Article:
Experts leading an investigation that could end controversy over whether one of Robert Capau2019s most famous war photographs was staged have defended its authenticity. rnrnPicture: u00a9 International Center of Photography
Experts leading an investigation that could end controversy over whether one of Robert Capa?s most famous war photographs was staged have defended its authenticity.
The negative of Capa?s 1936 image, ?The Falling Soldier?, which has never been seen, is thought to be contained in a suitcase whose discovery in Mexico was announced earlier this year.
The picture shows a Spanish Republican militiaman reeling backwards at what appears to be the moment a bullet strikes him dead.
The archive has been moved to the International Center of Photography (ICP) in New York, where experts have begun digitally scanning the negatives, before scrutinising each image frame by frame.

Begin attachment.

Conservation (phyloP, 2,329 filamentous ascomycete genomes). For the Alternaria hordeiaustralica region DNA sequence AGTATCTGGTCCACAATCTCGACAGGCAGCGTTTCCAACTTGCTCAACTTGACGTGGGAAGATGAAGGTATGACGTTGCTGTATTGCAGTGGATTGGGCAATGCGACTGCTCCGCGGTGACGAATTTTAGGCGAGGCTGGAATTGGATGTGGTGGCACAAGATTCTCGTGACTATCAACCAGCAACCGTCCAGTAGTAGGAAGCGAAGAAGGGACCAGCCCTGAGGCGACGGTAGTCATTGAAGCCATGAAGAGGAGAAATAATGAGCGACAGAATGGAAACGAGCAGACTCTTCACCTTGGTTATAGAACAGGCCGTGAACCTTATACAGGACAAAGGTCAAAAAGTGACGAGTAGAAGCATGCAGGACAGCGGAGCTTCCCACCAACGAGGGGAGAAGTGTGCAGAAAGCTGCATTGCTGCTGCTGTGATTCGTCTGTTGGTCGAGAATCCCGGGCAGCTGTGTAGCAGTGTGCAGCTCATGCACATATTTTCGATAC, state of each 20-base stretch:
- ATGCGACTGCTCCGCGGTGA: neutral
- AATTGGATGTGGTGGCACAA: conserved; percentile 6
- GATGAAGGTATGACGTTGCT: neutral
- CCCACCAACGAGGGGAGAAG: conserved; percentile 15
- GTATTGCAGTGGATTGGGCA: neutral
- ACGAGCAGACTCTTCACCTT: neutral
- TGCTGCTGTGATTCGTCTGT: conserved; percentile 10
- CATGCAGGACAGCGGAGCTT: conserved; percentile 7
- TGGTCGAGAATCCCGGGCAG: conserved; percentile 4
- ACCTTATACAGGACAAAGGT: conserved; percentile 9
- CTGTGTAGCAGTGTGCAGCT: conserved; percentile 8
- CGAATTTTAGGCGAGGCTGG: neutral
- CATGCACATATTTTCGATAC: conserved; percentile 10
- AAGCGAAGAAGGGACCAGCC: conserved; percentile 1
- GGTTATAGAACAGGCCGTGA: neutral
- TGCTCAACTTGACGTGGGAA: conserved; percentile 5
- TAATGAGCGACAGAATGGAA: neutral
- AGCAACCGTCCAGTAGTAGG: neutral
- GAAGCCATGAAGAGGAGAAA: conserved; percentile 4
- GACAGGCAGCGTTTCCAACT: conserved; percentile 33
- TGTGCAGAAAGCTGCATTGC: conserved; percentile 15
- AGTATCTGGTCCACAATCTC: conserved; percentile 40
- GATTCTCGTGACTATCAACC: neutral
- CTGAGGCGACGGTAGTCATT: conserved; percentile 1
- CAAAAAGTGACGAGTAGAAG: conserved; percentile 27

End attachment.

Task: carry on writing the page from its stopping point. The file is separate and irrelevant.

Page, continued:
The ICP ? an organisation founded by Robert Capa?s brother Cornell ? strongly defends the picture?s authenticity.
Cynthia Young, assistant curator of the Center?s Capa Archive, told Amateur Photographer: ?We are just beginning the process of scanning the film in the Mexican suitcase. We estimate it will take about one year to complete all the scanning.?
She added: ?We stand by Richard Whelan?s [Capa?s biographer] account of it, most recently published in his book, ?This is War! Robert Capa at Work?.
But Young conceded: ?The film in the Mexican suitcase may help in our research on this photograph.?
So far, Capa?s contentious picture has only been reproduced from a vintage print.
Analysis of any related negatives, in particular frames either side of the infamous image, may help to solve the 72-year-old mystery once and for all.
For the full story and pictures see this week?s issue of Amateur Photographer magazine, in shops now.
Picture: © International Center of Photography